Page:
8 Tips on Building Credit for Beginners

Written By: Tiara Lynn

Growing up, building credit was the last thing on my mind. I avoided anything to do with loans and credit cards. It wasn’t until I took an “Introduction to Business” course that I learned about all the good and the bad when it came to credit. As someone with no credit history at all, I didn’t know where I should start. With all the knowledge I had gained from my own research and the course, I am here to share with you some tips that helped me build my credit score.

Photo Credit: Tiara Lynn

1.Take Out A Small Loan

My first step when it came to building credit was taking out a small loan. I was only working for nine months when I first applied for a small loan of $500, and so I needed a co-signer. I was lucky enough to have my grandma’s help with that. If you are working for over one year then chances are you won’t need a co-signer. Taking out a small loan helps you establish credit. 

2.Always Pay On Time

My first loan came with a lot of stress when it came to making the payment. I was always confused as to when I should pay and what not. You need to know that payment history plays a big role on your overall credit score. If you are late once, it may affect your credit score and can stay on your credit score for up to seven years. What I like to do is find out exactly when it’s due and pay my bill a couple of days before the due date. If possible, set up automatic online payments because it’s really convenient.

3. Paid Off The Small Loan…Now What?

It took about five months for me to finally pay off the loan. Even if I could’ve paid it off sooner, it’s never a good idea. Your goal is to build credit and paying it early won’t improve your credit. Keep the loan open for the length agreed and watch your score improve. What happens after you pay off your small loan? For me, I decided to apply for a credit card because it’s not borrowed money. I planned on using it to pay bills and then pay the credit card. Sadly, I needed to continue to build my credit. The bank offered me an secured credit card.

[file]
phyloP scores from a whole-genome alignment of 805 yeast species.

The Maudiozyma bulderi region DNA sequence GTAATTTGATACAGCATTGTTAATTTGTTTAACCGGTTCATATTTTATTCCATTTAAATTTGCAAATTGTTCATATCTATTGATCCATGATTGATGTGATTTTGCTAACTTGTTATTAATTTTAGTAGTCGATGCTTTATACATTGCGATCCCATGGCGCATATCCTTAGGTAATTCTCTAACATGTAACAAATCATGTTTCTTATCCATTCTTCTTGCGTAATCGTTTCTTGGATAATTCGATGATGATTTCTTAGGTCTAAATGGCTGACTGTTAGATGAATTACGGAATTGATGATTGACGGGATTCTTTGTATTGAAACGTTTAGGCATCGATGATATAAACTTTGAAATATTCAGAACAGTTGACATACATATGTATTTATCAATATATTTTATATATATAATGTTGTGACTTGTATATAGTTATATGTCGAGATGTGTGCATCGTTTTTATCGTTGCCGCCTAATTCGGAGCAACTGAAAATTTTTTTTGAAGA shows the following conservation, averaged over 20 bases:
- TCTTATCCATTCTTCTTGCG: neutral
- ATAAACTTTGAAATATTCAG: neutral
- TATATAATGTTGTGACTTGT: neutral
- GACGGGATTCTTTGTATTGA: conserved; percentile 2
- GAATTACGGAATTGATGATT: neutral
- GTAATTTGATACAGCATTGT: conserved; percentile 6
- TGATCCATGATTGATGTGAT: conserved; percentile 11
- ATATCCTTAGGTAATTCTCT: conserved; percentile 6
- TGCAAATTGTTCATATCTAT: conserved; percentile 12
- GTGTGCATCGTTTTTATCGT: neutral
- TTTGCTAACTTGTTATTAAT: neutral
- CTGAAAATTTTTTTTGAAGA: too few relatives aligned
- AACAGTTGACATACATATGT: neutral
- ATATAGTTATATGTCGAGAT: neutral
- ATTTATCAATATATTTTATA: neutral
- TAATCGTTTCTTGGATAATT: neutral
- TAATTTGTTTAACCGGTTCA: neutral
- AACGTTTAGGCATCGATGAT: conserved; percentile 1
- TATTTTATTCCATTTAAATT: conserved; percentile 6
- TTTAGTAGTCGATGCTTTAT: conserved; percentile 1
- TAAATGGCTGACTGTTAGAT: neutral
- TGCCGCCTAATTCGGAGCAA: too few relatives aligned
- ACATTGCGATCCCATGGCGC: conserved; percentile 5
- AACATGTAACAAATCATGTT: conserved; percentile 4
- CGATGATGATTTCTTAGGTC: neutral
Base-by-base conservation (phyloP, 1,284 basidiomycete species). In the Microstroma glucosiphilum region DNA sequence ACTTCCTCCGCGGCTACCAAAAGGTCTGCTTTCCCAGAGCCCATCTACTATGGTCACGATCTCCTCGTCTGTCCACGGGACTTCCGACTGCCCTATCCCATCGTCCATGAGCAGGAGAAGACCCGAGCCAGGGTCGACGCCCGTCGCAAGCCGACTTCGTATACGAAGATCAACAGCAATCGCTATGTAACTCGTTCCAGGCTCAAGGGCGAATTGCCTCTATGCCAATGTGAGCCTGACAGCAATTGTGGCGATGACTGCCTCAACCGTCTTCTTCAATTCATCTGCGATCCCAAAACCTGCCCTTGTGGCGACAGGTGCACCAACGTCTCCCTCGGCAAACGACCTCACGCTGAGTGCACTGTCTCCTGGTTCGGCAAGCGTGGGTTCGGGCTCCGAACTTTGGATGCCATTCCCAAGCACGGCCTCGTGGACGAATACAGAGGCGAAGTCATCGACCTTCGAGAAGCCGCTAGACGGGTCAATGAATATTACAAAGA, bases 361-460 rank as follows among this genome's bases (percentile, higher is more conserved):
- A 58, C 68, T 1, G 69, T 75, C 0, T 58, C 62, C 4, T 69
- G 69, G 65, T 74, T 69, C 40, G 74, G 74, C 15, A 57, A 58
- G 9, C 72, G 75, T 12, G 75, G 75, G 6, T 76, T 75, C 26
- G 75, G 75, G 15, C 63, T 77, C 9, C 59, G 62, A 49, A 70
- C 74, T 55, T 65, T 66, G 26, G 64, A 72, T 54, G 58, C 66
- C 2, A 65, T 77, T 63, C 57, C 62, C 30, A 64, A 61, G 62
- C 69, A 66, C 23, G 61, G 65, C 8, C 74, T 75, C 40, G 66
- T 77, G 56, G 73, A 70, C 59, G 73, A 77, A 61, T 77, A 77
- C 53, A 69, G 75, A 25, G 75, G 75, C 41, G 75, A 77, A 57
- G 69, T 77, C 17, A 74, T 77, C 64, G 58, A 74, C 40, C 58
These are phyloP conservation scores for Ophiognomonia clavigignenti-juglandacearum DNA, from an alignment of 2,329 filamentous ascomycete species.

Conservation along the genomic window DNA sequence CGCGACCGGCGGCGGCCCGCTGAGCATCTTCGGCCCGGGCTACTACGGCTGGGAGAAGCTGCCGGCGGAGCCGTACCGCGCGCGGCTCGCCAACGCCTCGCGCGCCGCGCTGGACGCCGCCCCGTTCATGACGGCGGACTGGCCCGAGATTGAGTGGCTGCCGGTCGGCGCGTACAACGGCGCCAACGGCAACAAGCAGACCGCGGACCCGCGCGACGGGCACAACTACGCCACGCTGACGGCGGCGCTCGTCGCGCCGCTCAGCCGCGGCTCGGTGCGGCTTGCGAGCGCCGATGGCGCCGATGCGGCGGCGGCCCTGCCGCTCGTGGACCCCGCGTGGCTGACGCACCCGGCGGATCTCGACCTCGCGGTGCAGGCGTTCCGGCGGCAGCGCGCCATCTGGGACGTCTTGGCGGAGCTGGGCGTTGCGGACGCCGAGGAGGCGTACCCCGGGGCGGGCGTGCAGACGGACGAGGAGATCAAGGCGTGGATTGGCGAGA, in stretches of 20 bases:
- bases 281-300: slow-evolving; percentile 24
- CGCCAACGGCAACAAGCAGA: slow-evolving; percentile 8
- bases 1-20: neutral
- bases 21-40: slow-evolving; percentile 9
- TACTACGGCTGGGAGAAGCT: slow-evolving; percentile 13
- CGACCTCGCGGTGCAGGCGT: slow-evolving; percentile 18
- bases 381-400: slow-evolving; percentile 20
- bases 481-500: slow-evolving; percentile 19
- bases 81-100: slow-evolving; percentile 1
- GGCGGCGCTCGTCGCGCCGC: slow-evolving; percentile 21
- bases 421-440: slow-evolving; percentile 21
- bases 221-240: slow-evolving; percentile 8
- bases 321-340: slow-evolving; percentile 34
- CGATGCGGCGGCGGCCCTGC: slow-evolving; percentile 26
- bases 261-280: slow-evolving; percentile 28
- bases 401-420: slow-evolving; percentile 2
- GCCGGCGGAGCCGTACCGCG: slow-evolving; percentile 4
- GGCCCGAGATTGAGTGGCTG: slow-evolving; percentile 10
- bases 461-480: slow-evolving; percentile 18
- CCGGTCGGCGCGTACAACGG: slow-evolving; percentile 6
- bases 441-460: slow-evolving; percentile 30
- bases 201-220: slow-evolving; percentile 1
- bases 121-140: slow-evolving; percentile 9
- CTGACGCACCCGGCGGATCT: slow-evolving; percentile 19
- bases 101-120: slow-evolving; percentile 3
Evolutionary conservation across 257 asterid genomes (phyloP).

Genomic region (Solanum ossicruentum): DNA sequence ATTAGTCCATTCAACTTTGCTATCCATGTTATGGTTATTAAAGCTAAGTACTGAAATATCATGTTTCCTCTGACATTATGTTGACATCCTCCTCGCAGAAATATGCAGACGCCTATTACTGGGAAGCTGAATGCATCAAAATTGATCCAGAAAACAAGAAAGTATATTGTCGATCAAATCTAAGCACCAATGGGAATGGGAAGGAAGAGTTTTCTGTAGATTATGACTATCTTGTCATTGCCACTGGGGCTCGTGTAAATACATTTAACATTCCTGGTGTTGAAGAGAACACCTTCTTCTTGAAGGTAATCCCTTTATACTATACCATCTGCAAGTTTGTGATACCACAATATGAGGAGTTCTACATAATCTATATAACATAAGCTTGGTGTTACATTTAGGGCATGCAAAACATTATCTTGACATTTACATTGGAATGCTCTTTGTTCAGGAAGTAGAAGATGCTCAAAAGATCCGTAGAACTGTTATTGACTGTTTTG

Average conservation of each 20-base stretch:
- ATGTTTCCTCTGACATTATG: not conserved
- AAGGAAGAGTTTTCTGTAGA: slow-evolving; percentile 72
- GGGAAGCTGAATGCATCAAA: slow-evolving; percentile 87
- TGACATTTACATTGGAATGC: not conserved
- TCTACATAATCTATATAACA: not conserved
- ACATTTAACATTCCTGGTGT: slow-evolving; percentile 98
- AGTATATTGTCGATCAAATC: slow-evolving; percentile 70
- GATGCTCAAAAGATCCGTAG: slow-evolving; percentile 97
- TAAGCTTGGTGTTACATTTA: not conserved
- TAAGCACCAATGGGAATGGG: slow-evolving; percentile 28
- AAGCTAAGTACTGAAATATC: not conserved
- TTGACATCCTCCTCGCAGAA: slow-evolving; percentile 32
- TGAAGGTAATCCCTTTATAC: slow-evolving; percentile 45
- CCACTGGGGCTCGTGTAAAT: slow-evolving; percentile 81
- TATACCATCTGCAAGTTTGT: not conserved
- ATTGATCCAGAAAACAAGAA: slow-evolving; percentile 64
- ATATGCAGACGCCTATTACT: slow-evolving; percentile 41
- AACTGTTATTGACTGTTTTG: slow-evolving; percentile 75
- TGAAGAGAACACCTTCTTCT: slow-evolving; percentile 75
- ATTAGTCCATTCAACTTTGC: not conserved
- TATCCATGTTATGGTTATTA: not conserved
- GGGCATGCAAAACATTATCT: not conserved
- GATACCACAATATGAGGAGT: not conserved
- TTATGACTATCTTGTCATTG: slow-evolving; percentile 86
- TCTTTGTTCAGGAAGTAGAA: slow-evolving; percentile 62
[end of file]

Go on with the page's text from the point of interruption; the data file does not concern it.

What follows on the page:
A secured credit card is where you deposit the amount of the credit card limit as kind of like a security deposit. I decided to just do $500 limit. I kept this secured credit card for about 7 months before applying for an unsecured $500 credit card. Once I applied for an unsecured credit card, I got approved for a $1,000 credit limit. I know, it doesn’t seem like a lot but these are really great for someone who isn’t looking to go into debt. If you want to build your credit to prepare for the future of buying a house or something. Keep your accounts in good standing. 

4. Don’t Go Purchase Happy When Applying For New Accounts

Don’t apply for new credit cards or loans all at the same time. I get that you may be trying to see different options, but doing this can make your credit score decrease. Normally, each time you apply for a new loan or credit card it’s considered hard inquiries. What you want to do is be mindful when picking places you want to apply at. I normally look at the interest fee and annual fee when it comes to credit cards.

5. Monitor Your Credit

I recommend Credit Karma because it is what I use, but it’s not necessary accurate. My credit score on Credit Karma is significantly lower than what the banks pull. However, it has been really helpful when it comes to keeping track of payment history and credit card utilizations.

6. Keep Credit Card Accounts Open

Even if you don’t use your credit card often, it’s always good to keep it active. The longer the age and payment history, the more chances you have on improving your overall credit score. 

7. Keep Credit Utilization Low

A lot of people had suggested to keep credit utilization below 30% and that’s what I’ve been doing. If you have multiple credit cards, I believe it’s 30% across all cards. I’ve been doing just that and my score continues to improve daily. However, sometimes ‘life happens’ and we may find ourselves with quite a bit of credit card debt. If you’re trying to find a way out from a whole lot of credit card debt, this is how you can do it!

8. Don’t Take On More Than You Can Manage

I know a lot of people have multiple credit cards because they believe that they can manage but it can get overwhelming. If you overuse and are unable to make a payment, it will affect your credit score. That’s why I will always suggest to be mindful when committing to new loans and credit cards.

Photo: Tiara Lynn, owner of

These are just some tips that have worked for me. Within 10 months, I went from NO CREDIT to GOOD CREDIT. All within that time frame, I was able to get my own car and an unsecured credit card. I have learned that credit can be good and bad, but it all depends on the way you manage it. Please be advised that I am not a professional. Although these tips worked for me, I can’t guarantee the same results.

Tiara is a twenty-seven year old from the Island of Guam. She is a blogger sharing all things inspired by personal experiences, interest, growth, and development on her website


  • Serial Entrepreneur, Healthcare professional, and Democratic Socialist at heart. Believes in the power of community, grass roots movements and awareness of socioeconomic changes as a means of bringing about positive change in the world.

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